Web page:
First prenatal visit coming up? Here’s what to expect
Attending your first prenatal visit can bring mixed emotions: excitement, worry and stress. What type of tests will you get? How about a screening? Will you receive an ultrasound?
According to the American Pregnancy Association, an expecting mom’s first prenatal visit is typically around eight weeks after her last menstruation, but this can vary based on past medical history or personal concerns.
There are three trimesters during a pregnancy: 0-3 months are the first trimester, 4-6 months are the second and 7-9 are the final. Your first prenatal appointment is critical to pave the pathway for the rest of pregnancy. Dr. Kathy Jones-Caillouet, an obstetrician and gynecologist at Advocate South Suburban Hospital in Hazel Crest, Ill., breaks the visits down.
The first prenatal visit is comprehensive, consisting of a variety of evaluations and conversations. You will have a full physical exam, share medical history and identify potential risk factors. New mothers will be educated on the importance of prenatal vitamins and receiving enough iron.
“This initial visit has a strong educational component tied to it, especially for first-time mothers. It’s a lot of explaining the dos and don’ts during pregnancy. We will assess any infection risks, genetic issues and draw bloodwork,” says Dr. Jones-Caillouet.
Your doctor will ask you to provide a urine sample, measure your belly, take measurements of the baby, look at the state of your kidneys, check your heart and discuss diabetes and nutrition.
Standard tests include:
- Blood tests for anemia
- Hepatitis tests
- Immune status tests like rubella and chickenpox
Different screenings may be conducted:
- Down Syndrome
- Genetic, such as cystic fibrosis, muscular atrophy, sickle cell disease or hemophilia
Dr. Jones-Caillouet explains mothers will receive an ultrasound during their first appointment. The ultrasound and examination are necessary components because they provide clues about your pregnancy, especially if you are unsure how far along you are.
Another part of this visit? Anticipating your predicted due date. “We determine your due date by calculating when the first day of your last menstrual period was. If you don’t know, we can figure out your delivery date through an ultrasound,” she says.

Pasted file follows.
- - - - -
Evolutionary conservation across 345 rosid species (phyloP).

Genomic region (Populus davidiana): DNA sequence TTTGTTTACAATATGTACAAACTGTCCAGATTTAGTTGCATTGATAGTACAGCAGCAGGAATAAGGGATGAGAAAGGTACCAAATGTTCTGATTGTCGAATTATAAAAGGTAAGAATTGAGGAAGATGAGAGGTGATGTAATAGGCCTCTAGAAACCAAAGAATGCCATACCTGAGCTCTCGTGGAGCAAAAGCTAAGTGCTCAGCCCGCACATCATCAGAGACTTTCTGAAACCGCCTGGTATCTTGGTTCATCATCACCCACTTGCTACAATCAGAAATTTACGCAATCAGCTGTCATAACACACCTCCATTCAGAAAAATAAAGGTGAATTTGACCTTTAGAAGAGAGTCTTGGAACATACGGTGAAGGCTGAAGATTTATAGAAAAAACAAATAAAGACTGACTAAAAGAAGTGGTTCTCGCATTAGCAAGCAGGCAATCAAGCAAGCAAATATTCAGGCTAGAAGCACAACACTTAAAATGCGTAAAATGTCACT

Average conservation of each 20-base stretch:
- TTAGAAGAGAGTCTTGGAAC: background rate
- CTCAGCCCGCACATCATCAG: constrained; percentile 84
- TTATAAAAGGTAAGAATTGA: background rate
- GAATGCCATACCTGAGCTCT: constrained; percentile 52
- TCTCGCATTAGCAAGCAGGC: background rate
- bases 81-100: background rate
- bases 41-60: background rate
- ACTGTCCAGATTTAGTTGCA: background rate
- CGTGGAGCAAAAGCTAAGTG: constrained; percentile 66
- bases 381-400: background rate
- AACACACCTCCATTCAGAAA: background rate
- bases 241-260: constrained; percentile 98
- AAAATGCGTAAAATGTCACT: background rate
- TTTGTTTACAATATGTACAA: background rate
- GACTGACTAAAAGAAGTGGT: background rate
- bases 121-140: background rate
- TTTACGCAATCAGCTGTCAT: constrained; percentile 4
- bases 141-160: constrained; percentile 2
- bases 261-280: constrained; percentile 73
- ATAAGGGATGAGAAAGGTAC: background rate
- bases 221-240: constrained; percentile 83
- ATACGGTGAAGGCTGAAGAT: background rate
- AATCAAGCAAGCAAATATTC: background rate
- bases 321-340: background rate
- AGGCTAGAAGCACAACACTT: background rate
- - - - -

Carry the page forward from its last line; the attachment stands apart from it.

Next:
After the primary checkup, mothers generally have appointments every four weeks during the first trimester, and as your due date approaches, they occur more often. However, every pregnancy is different, and for mothers who are high risk, the intervals are shorter.
Dr. Jones-Caillouet reminds mothers to stay compliant with care and come when you should. She encourages women to touch base with their physician prior to conceiving, particularly if you have medical problems. And it doesn’t hurt to do some homework before your first prenatal visit; read pregnancy articles or come with a list of written questions.
“Prenatal visits allow me to build a relationship with my patients. I’m able to guide them through the ‘knowing and growing’ process. Motherhood is a blessing, and I always tell my patients to enjoy the journey. Having good mental and physical health are key to a successful and happy pregnancy,” Dr. Jones-Caillouet says.
Advocate South Suburban Hospital is excited to announce the opening of our newly renovated obstetrics unit at the end of the summer. The redesigned space includes new, private recovery suites and enhanced triage rooms. As always, your labor, delivery, recovery and comprehensive postpartum care all take place in comfortable surroundings designed for you and your family. Stay tuned for details on our grand opening!
About the Author
Kelsey Andeway, health e-news contributor, is a public affairs intern at Advocate Health Care in Downers Grove. She is a senior at Loyola University Chicago earning a bachelor's degree in Communication Studies with a minor in Dance. In her free time, Kelsey enjoys dancing, baking, and taking long walks with her Chocolate Lab.